Your income is truly up to you as you can choose to work many hours or few hours, hire additional help or work alone, accept small events or large events. You can work full-time, part-time or seasonal. It's your business so you have control over your own hours and income.
Personal chefs are not paid by the hour and instead charge by the job, so do not draw a true salary or hourly wage. Meal prep often runs $150 to $400 depending on your area, experience and number of servings. This is for one cook session for a client that is often weekly. In my business, I schedule two meal prep clients per day, one in the morning and one in the afternoon. Monday through Thursday are the most popular days for meal prep.
Meal prep income can be supplemented with weekend dinner parties or cooking classes of which prices vary greatly. In my personal chef business, the average size of a dinner party is ten guests and I charge $700 which does not include the cost of food. Most dinner party...
You can't decide today that you're going to be a personal chef, then start tomorrow full-time. First, you'll need to build the foundation of the business by checking out the competition, learning to price your services, and understanding the logistics of running a meal prep business. Building the foundation will probably take about 30 days. During this time, you can continue to work at your current job to pay the bills.
Next, you'll begin marketing your services and start accepting clients. It's suggested to start with just one or two clients, perfecting your meal prep system over 30 to 60 days of practice.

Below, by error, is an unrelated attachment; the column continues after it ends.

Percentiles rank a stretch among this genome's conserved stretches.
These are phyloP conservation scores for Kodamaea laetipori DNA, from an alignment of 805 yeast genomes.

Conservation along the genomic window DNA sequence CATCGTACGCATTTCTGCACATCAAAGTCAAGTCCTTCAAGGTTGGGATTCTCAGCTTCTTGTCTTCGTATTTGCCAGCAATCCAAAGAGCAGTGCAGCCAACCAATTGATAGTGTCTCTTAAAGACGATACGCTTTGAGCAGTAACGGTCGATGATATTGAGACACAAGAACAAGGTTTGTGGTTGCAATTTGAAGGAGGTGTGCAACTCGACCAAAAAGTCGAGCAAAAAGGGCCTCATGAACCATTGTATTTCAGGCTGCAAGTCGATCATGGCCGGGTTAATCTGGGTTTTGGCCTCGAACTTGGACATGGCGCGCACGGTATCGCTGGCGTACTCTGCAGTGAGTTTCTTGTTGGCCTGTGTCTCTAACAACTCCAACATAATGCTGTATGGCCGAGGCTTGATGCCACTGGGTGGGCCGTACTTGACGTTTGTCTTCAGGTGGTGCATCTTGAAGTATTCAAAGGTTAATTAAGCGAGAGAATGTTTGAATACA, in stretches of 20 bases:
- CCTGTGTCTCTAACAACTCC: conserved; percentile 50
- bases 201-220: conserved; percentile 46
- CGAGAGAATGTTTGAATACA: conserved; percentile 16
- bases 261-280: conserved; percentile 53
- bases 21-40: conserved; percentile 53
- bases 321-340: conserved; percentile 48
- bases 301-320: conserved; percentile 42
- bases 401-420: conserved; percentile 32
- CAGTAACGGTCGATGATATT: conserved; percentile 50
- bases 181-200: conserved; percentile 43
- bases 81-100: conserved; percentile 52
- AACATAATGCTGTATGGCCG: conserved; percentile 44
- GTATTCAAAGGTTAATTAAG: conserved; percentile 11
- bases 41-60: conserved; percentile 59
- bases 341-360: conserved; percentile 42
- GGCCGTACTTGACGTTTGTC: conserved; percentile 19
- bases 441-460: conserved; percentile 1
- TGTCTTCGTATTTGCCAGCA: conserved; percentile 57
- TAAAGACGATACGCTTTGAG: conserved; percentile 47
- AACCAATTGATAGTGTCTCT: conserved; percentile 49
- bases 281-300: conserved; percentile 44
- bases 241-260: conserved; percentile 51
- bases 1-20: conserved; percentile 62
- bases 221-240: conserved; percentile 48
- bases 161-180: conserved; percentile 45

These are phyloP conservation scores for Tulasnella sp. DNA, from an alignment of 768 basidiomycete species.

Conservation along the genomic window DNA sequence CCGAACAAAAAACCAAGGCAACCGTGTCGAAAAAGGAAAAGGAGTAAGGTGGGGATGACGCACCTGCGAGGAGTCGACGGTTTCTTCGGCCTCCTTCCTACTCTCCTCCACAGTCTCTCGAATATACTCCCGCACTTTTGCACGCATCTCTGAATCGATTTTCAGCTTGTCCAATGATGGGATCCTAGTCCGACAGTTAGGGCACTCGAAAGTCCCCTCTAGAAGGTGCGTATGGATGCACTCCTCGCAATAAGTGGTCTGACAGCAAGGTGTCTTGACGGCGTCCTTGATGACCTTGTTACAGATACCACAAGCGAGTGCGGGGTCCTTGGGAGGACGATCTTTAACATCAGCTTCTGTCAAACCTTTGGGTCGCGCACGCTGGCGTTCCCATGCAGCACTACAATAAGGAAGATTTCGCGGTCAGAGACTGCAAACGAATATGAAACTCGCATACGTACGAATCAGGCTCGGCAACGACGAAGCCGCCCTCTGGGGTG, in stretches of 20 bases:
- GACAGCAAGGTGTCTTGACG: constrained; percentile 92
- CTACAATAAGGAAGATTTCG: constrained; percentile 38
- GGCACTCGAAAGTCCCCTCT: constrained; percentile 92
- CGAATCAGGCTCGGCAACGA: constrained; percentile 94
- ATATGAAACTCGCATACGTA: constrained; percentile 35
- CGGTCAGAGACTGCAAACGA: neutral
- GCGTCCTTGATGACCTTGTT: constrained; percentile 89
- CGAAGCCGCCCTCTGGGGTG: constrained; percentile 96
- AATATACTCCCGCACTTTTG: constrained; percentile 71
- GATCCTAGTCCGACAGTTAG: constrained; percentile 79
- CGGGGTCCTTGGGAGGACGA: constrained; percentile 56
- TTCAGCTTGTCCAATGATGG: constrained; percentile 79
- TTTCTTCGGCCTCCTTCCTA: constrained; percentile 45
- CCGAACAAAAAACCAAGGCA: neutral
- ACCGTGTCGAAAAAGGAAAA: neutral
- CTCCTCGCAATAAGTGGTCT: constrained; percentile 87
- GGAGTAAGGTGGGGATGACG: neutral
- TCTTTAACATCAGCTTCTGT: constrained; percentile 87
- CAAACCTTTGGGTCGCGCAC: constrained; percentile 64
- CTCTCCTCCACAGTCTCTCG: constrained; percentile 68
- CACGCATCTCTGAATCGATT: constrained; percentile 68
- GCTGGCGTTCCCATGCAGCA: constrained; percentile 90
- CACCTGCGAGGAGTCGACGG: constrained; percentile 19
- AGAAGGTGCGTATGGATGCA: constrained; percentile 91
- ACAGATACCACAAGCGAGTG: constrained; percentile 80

Now you're ready to begin getting more leads into your business and ramp up to full-time with the goal of finally quitting your current job. As an alternative, you can choose to only work with one to two clients as supplemental income while keeping your current job. Understanding how marketing and advertising work is a key skill in determining how fast your business will...
Private individuals are hiring you as a personal chef, not companies or institutions. When someone calls to set up a consultation about hiring you as their personal chef, all they're thinking about is, "how can you help me?" They just want to know if you’re able to help them with their problem.
Potential clients are thinking about menu offerings you can provide them for meal prep or their event. They’re not at all wondering where you went to school, how long you’ve been in business, or what your liability insurance covers. Their only concern is how you can help them.
Regardless of your culinary education or business experience, there are clients for every background, experienced or novice. Everyone had to start somewhere and everyone has a first day in business.
There actually is no certification needed to start a personal chef business. Following completion of my courses, I do not offer any personal chef certification because it has no legal merit and truthfully, your clients will not care. Any organization offering a personal chef certification is really just providing a certificate of completion from their courses and calling it a certification.
I'll provide business guidance on how to price your services, how to obtain new clients, and logistics of a meal prep and dinner party business. I'll show you how to create a strong branding and marketing foundation to show your clients you are a professional business.
You'll also need to obtain a business license (also called a tax certificate in some areas) through your city/county Clerk's office. Some areas also require a health safety certification.